Working with ACRYLITE®

Working with ACRYLITE®
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Working with ACRYLITE®

What is Ultrasonic Welding?

Ultrasonic waves are the vibrational waves with frequencies above the hearing range of the human ear. Ultrasonic welding utilizes these waves to generate the heat required for welding. Ultrasonic welding of thermoplastics is one of the most commonly used assembly techniques. It is used in the automotive, textile, packaging, electronics and medical industries because it offers welding the advantages of speed, economy and efficiency.

Equipment and Process

Typical ultrasonic welding equipment consists of a welding press, a generator, a converter (transducer) and the welding tools (horn and anvil). Figure 1 shows a typical set-up. The welding press provides the force necessary to hold the work pieces that are being welded together. The generator converts the energy from the power supply into high frequency electrical vibrations. The converter (transducer) then converts those electrical vibrations to high-frequency mechanical vibrations. These vibrations are transferred to the work piece by the horn. Heat due to friction is then generated at the interface of the pieces to be joined, causing the plastic to melt and fusing the two surfaces together. Once the joint cools down, a strong, homogenous weld is obtained. A schematic of the ultrasonic welding process is shown in Figure 2.

Figure 1: Typical Ultrasonic Welding Equipment Setup

Figure 2: Basic Schematic of Ultrasonic Welding Operation

Welding Techniques

There are two basic techniques in ultrasonic welding. The first is near field, or direct, welding, in which the distance between the horn and the welding interface is less than 0.250” (6mm). The second technique is far field, or indirect, welding, in which the distance between the horn and the welding interface is greater than 0.250” (6mm). The reason for this distinction is that some materials are soft, and will, therefore, dampen the vibrations as they pass through the material. The longer the distance between the horn and the welding interface, the more energy that is lost. If the material is soft and if that distance is large, insufficient energy will be transferred. The welding techniques are shown in Figure 3.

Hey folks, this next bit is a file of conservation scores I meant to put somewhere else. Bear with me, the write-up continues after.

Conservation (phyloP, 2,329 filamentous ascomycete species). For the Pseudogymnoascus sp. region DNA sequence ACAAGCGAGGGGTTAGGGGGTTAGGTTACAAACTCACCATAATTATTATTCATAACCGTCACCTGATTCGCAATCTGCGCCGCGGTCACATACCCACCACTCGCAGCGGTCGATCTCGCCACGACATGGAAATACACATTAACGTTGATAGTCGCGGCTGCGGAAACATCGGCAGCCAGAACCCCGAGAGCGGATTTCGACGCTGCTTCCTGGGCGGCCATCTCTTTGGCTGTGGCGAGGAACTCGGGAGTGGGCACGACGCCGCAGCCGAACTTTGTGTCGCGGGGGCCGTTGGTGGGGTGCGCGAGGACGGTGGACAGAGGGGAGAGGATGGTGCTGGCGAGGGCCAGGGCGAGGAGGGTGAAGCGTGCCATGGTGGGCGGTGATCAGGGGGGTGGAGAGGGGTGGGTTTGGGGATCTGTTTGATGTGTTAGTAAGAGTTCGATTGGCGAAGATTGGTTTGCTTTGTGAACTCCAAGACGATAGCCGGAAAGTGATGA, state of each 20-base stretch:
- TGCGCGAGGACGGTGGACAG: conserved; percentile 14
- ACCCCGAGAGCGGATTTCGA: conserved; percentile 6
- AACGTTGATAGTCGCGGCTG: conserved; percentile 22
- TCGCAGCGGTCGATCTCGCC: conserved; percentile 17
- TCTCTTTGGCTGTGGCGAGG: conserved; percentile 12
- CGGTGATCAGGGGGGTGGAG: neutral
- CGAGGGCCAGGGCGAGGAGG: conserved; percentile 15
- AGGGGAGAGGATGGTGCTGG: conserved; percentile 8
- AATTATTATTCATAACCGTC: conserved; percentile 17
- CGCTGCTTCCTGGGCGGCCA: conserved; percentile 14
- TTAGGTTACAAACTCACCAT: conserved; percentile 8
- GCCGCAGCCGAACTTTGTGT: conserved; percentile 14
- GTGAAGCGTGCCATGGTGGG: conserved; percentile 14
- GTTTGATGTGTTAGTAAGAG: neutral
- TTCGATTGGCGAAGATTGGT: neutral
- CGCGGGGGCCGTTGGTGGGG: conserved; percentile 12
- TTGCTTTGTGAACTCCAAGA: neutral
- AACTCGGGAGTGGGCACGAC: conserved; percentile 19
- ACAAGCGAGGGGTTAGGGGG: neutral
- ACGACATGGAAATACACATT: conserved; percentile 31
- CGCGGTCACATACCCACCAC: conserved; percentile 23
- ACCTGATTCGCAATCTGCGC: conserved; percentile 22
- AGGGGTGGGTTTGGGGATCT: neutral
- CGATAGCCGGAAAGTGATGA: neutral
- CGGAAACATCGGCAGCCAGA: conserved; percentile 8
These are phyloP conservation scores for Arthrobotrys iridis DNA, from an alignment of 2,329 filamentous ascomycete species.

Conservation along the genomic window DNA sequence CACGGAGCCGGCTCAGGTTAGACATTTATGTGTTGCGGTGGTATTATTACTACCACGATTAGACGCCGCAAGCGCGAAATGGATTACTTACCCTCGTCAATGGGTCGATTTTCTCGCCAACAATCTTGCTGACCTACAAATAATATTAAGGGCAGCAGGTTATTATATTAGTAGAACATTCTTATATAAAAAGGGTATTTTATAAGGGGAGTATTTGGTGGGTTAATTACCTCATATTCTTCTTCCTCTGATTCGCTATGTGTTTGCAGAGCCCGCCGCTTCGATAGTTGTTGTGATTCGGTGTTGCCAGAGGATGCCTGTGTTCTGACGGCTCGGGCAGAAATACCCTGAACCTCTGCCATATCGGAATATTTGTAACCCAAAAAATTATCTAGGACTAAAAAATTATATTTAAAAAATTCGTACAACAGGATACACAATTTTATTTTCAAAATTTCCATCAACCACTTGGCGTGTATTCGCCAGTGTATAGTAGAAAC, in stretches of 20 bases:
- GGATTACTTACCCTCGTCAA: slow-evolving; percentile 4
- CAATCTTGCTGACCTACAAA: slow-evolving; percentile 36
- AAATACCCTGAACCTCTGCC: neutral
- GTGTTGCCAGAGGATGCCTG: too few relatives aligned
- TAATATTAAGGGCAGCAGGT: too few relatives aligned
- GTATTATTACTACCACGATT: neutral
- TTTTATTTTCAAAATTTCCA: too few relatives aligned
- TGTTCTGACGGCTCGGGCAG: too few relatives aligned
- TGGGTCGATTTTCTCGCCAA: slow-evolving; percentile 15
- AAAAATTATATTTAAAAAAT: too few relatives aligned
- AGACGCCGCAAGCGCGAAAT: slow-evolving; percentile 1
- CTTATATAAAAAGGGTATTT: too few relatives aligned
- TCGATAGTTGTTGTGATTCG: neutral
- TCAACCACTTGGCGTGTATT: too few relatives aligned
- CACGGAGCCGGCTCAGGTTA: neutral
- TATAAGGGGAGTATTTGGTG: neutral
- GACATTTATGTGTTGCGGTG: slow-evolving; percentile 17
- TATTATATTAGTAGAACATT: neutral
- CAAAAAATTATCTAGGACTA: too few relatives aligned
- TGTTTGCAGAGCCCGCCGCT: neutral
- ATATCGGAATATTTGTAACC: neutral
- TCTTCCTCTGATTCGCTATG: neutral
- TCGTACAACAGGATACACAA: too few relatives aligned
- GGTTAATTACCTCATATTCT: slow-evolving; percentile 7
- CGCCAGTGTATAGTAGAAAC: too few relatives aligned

Figure 3: Near Field vs. Far Field Welding

Suppliers and Manufacturers

Depending on the size of the parts and the nature of the material, the choice of the equipment will change. Ultrasonic equipment manufacturers are a good source for equipment recommendations. Below is the contact information of some ultrasonic welding equipment manufacturers.

Dukane Corporation
Ultrasonic Division
2900 Dukane Drive
St. Charles, IL 60174
Tel (630) 584-2300
Forward Technologies
Industries, Inc.
13500 County Rd 6
Plymouth, MN 55441
Tel (763) 559-1785
84 Research Drive
Milford, CT 06460
Tel (203) 878-9321
41 Eagle Road
Danbury, CT 06813-1961
Tel (203) 796-0400

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